Beyond self-serving bias: Diffusion of responsibility reduces sense of agency and outcome monitoring

Frederike Beyer*, Nura Sidarus, Sofia Bonicalzi, Patrick Haggard

*Corresponding author for this work
69 Citations (Scopus)

Abstract

Diffusion of responsibility across agents has been proposed to underlie decreased helping and increased aggression in group behaviour. However, few studies have directly investigated effects of the presence of other people on how we experience the consequences of our actions. This EEG study investigated whether diffusion of responsibility simply reflects a post-hoc self-serving bias, or rather has direct effects on how we process the outcomes of our actions, and our experience of agency over them. Participants made voluntary actions whose outcomes were more or less negative. Presence of another potential agent reduced participants' sense of agency over those outcomes, even though it was always obvious who caused each outcome. Further, presence of another agent reduced the amplitude of feedback-related negativity evoked by outcome stimuli, suggesting reduced outcome monitoring. The presence of other agents may lead to diffusion of responsibility by weakening the neural linkage between one's actions and their outcomes.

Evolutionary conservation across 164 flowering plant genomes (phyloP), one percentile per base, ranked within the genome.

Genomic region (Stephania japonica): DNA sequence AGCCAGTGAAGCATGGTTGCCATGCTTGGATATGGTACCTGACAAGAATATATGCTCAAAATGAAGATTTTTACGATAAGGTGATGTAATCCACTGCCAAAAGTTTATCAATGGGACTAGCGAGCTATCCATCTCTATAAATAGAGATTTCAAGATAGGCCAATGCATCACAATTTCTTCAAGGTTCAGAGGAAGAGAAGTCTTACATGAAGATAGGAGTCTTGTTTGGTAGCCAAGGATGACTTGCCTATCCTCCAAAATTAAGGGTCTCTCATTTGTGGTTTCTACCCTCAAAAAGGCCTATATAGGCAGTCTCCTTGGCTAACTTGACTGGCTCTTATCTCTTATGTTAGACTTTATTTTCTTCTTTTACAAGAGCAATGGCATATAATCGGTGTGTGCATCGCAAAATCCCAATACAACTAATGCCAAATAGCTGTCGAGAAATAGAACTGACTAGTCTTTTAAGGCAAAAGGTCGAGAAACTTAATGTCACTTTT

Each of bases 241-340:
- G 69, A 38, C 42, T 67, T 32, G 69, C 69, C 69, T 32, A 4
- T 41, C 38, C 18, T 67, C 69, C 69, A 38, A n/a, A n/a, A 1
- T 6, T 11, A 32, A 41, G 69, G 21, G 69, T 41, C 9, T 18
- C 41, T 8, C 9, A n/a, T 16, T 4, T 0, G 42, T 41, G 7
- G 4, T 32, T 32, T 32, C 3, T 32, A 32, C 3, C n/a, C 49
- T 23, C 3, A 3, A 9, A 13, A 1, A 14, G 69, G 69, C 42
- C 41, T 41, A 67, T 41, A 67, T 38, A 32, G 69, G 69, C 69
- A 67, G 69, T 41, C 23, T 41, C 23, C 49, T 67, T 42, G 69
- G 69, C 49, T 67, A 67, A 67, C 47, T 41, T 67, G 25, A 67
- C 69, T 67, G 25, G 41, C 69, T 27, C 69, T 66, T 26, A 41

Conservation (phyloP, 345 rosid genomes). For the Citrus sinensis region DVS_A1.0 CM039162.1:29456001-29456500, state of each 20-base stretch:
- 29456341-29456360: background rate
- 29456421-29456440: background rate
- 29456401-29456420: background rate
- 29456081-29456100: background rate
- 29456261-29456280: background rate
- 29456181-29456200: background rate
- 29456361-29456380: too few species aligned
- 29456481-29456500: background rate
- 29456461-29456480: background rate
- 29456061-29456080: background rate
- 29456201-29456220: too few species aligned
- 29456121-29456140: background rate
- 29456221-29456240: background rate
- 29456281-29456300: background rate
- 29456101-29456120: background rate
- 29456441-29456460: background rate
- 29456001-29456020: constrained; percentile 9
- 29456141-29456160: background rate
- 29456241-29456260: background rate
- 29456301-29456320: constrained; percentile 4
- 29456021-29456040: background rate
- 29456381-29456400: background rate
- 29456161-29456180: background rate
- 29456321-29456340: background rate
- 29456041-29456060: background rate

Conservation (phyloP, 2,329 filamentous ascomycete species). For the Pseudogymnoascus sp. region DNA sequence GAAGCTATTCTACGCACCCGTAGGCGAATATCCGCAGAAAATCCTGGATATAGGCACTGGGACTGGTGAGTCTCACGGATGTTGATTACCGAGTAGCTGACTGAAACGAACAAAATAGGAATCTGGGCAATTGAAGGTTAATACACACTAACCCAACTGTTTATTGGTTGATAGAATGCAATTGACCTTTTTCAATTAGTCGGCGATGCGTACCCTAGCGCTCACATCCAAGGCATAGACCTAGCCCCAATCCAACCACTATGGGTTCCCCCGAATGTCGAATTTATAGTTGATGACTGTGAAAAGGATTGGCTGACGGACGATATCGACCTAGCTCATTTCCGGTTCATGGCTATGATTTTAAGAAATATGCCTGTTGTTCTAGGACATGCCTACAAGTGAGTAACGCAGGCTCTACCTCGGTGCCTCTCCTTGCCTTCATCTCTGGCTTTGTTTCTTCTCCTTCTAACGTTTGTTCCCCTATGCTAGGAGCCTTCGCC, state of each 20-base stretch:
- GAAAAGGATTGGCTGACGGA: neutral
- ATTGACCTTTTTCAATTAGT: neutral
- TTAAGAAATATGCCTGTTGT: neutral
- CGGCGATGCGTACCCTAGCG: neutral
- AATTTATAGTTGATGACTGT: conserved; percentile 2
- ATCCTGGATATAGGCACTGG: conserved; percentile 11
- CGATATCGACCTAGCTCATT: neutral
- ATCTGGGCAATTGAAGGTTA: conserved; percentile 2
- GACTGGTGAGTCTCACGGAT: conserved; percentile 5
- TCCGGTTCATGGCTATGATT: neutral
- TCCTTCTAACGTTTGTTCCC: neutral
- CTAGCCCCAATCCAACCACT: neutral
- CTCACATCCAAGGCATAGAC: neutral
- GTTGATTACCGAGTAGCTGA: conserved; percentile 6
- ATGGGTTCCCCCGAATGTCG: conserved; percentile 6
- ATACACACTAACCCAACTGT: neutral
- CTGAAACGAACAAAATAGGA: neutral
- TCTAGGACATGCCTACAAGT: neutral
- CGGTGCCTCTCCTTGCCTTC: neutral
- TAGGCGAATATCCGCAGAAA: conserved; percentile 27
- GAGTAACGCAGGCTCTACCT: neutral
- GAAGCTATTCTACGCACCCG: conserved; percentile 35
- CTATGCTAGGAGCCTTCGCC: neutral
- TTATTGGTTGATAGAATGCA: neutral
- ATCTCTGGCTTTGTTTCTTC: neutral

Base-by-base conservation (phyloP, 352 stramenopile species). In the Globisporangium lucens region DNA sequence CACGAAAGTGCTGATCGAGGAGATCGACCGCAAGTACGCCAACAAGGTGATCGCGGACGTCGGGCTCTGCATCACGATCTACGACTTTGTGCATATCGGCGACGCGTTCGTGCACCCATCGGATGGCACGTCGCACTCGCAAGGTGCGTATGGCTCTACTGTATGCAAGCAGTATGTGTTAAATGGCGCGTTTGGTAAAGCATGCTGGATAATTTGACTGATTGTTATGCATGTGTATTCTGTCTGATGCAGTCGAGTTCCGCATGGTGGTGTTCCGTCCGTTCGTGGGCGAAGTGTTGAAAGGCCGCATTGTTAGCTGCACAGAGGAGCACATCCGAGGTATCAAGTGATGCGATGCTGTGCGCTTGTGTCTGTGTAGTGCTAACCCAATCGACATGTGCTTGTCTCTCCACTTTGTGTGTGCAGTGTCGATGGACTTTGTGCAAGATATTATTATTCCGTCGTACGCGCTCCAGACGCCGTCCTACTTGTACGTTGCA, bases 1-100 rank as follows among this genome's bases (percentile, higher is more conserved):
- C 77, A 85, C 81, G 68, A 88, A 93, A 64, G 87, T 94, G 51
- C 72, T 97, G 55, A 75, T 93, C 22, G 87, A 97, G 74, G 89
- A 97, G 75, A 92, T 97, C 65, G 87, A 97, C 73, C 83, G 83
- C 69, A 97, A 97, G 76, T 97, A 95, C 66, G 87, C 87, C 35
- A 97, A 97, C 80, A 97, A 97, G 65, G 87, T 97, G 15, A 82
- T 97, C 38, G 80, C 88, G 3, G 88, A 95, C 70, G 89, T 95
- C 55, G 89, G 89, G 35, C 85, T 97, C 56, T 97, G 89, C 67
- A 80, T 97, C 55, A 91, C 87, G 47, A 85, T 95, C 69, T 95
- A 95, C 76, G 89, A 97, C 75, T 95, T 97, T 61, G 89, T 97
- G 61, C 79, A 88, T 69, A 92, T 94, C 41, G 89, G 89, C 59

Original languageEnglish
JournalSocial Cognitive and Affective Neuroscience
Volume12
Issue number1
Pages (from-to)138-145
Number of pages8
ISSN1749-5016
DOIs
Publication statusPublished - 01.01.2017

Research Areas and Centers

  • Academic Focus: Center for Brain, Behavior and Metabolism (CBBM)

DFG Research Classification Scheme

  • 206-08 Cognitive and Systemic Human Neuroscience

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